I find my suspension as farcical as it is concerning and have lodged an appeal. How ironic that even as Momentum is being accused of facilitating Trotsyist entryism, Labour’s NEC adopts Stalinist tactics via a ‘compliance unit’. Whole CLPs have been pushed into political exile. Blairite lobbying through the offices of Progress is of course okay.

This letter is to ask you to address this issue of the ‘cleansing’ of your supporters in the Labour Party. It is clear that tens of thousands have been denied their rightful vote, while many have like myself been suspended or even expelled. Some members have been suspended for merely retweeting Caroline Lucas while it is apparently acceptable for Labour MPs to speak at the Green Conference. Have a second look at my putative ‘naughty emails’. This kind of palpable nonsense is insulting to people who have in many instances been loyal and committed Labour members through thick and thin.

I appreciate that you are engaged in understandably covert negotiations to secure working stability within the PLP. I am a sociologist after all (and as such nobody is going to censor what I tweet about). I also realize that your authority within the Party in relation to the NEC is limited. In the views of many, Iain McNicol should resign or be dismissed for gerrymandering, politically motivated purging and culling and the abuse of his office; but your public statements around these issues have obviously to be coded and guarded.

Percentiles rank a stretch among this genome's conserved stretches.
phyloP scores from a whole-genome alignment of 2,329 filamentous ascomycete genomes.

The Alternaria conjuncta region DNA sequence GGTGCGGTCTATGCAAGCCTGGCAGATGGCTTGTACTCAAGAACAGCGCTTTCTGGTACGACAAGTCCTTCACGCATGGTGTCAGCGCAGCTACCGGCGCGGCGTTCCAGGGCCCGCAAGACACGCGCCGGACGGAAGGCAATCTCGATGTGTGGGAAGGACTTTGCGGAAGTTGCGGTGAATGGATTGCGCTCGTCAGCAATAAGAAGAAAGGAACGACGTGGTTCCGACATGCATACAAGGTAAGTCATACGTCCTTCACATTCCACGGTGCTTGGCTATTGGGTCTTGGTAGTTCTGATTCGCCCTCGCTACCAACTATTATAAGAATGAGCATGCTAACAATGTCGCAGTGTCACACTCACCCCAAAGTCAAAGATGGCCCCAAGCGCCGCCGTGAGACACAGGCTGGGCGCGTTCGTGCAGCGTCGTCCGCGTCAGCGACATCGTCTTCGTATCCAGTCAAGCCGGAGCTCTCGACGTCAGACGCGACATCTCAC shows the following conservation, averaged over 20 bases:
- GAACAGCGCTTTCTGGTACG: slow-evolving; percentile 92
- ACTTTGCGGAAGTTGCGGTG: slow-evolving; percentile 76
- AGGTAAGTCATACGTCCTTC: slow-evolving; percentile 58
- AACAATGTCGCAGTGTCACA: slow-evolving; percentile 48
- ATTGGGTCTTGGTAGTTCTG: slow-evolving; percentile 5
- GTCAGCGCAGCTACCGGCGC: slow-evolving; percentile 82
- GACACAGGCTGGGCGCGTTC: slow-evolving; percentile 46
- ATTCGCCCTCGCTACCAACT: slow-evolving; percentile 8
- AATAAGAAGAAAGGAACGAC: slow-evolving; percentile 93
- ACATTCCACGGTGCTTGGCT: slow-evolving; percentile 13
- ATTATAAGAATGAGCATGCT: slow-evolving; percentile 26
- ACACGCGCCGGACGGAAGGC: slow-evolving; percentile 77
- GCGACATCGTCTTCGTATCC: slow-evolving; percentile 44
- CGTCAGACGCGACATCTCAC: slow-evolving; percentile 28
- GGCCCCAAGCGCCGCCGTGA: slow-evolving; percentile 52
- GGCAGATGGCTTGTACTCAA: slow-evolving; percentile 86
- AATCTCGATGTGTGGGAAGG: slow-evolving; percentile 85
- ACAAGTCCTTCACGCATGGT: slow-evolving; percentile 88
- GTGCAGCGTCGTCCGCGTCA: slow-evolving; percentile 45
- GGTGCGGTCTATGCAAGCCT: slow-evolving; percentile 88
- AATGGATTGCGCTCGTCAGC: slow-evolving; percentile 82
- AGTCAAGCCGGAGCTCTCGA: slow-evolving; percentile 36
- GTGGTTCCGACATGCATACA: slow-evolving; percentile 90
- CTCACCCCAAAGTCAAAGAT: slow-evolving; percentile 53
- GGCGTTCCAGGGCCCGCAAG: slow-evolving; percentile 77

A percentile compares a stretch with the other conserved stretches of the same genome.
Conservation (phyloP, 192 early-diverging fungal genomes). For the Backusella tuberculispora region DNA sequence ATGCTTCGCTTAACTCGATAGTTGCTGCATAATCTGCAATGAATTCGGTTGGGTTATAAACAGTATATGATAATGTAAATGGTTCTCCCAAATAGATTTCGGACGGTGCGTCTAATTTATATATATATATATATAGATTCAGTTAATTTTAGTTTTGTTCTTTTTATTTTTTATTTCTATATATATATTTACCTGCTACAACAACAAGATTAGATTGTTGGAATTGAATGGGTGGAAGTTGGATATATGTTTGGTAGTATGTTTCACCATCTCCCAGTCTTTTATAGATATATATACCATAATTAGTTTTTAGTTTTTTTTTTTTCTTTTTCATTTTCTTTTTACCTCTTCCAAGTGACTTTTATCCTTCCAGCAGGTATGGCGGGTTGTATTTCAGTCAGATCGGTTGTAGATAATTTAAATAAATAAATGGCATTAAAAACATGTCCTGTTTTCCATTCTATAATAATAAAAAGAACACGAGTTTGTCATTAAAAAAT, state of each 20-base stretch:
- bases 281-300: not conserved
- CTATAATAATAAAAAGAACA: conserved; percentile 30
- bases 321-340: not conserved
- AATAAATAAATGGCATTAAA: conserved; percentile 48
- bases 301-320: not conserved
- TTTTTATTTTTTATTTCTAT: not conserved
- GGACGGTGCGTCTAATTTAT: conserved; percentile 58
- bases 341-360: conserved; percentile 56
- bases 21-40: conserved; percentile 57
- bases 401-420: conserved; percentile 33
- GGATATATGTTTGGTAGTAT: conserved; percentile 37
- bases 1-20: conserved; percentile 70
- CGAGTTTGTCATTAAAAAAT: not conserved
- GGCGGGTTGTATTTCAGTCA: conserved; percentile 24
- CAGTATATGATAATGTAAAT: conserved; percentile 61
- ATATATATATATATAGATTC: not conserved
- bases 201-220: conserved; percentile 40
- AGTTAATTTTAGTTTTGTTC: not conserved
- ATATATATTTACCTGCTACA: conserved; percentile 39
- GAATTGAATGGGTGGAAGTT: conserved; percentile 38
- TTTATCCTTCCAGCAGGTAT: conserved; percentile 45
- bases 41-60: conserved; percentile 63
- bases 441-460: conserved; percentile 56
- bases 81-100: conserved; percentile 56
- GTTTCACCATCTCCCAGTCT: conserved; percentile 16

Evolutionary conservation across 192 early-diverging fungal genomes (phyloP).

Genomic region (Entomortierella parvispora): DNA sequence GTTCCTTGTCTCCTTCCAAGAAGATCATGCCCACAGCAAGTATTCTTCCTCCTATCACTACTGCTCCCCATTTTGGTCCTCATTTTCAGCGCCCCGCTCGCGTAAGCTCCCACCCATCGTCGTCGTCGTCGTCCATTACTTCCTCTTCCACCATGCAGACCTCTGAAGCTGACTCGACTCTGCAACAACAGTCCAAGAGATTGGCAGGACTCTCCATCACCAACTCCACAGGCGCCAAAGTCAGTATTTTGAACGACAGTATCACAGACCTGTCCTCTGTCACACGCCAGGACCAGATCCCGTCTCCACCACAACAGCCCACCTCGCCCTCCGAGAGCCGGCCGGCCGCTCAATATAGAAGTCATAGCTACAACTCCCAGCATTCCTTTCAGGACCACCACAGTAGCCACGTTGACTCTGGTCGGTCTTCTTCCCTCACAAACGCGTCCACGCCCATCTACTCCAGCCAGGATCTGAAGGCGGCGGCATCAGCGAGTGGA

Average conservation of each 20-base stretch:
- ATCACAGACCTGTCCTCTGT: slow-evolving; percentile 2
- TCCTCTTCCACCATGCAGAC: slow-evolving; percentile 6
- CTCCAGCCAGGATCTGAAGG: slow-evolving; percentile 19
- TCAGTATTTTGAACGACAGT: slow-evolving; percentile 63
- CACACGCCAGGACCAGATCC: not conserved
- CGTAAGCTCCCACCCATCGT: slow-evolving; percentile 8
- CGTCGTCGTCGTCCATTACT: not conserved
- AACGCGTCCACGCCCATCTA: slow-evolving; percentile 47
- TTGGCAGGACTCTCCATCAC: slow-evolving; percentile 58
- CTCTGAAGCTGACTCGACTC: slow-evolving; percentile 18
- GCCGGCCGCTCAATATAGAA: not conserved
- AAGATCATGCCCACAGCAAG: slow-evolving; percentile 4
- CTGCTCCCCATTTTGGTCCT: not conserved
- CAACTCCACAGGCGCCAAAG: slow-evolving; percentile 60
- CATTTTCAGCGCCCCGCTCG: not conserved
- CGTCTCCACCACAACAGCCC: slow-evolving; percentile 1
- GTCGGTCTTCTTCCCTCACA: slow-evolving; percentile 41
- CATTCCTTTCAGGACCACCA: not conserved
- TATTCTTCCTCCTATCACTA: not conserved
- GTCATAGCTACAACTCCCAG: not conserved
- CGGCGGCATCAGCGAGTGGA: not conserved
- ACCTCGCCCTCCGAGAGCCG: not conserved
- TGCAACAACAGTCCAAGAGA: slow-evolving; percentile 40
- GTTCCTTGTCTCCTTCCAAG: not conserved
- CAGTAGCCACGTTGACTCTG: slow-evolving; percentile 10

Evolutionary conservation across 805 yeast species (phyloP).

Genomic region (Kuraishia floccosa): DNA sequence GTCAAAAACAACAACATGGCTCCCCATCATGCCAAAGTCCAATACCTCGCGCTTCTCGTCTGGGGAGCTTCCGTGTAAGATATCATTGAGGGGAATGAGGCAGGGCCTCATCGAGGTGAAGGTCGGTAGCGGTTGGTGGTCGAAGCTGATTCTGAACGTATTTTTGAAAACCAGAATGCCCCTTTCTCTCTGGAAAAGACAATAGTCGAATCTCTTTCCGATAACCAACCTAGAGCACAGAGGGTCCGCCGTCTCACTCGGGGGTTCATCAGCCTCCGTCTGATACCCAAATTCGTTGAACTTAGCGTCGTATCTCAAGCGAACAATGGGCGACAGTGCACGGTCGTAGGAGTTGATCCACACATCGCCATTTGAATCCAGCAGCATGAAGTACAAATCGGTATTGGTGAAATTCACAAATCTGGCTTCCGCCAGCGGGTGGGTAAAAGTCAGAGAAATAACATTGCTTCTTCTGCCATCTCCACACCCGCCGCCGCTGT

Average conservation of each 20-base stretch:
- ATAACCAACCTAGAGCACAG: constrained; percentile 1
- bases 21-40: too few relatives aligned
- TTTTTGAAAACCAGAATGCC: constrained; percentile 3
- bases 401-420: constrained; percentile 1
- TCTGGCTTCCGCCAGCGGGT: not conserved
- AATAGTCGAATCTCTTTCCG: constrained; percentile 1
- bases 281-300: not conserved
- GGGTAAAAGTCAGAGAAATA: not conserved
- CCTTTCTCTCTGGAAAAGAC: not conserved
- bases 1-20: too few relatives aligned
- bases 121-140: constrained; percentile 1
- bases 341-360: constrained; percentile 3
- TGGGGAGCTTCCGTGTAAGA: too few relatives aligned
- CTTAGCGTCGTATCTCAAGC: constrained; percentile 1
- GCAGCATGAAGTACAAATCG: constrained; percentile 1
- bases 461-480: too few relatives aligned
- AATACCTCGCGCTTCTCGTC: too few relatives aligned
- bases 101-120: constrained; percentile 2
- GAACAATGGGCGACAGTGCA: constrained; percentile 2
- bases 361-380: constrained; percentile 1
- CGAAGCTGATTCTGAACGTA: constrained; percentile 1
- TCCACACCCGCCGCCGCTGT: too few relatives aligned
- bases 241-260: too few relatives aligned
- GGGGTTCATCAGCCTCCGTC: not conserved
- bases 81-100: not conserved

I think members who have been treated so appallingly by the NEC, most of them your supporters, are entitled to a transparent enquiry into the numbers who were denied a leadership ballot; who were suspended; and who were expelled. I judge own suspension to be an absurd and political act, and I want it addressed and lifted. There are many others about whom I feel even more strongly: people, for example, who have been dutiful members for decades and now feel rejected, hurt and depressed. We feel disconnected, anomic.

So what am I saying? I am asking you: (1) to address this whole issue publicly; (2) to announce an internal enquiry into how the NEC handled this second leadership ballot and (3) to make both the resultant data and recommendations available to Labour Party members. What has happened runs counter to everything you and most members represent. Few of us thought it could occur in our Labour Party.

To repeat myself, I understand the pragmatic and political constraints on you. I would like to reassure you, finally, that those who voted for you and for change admire your personal stamina and – not being ‘cultists’ – are consociates on a post-auterity policy programme that nobody would have called ‘hard left’ in Harold Wilson’s time: we have been railroaded a long way rightwards since! I am currently barred from any official Labour activitiy, but would be only too happy to input into health and healthcare policy in the future.


Graham Scambler, Ph.D, FAcSS,

Emeritus Professor of Sociology,UCL.

Leave a Reply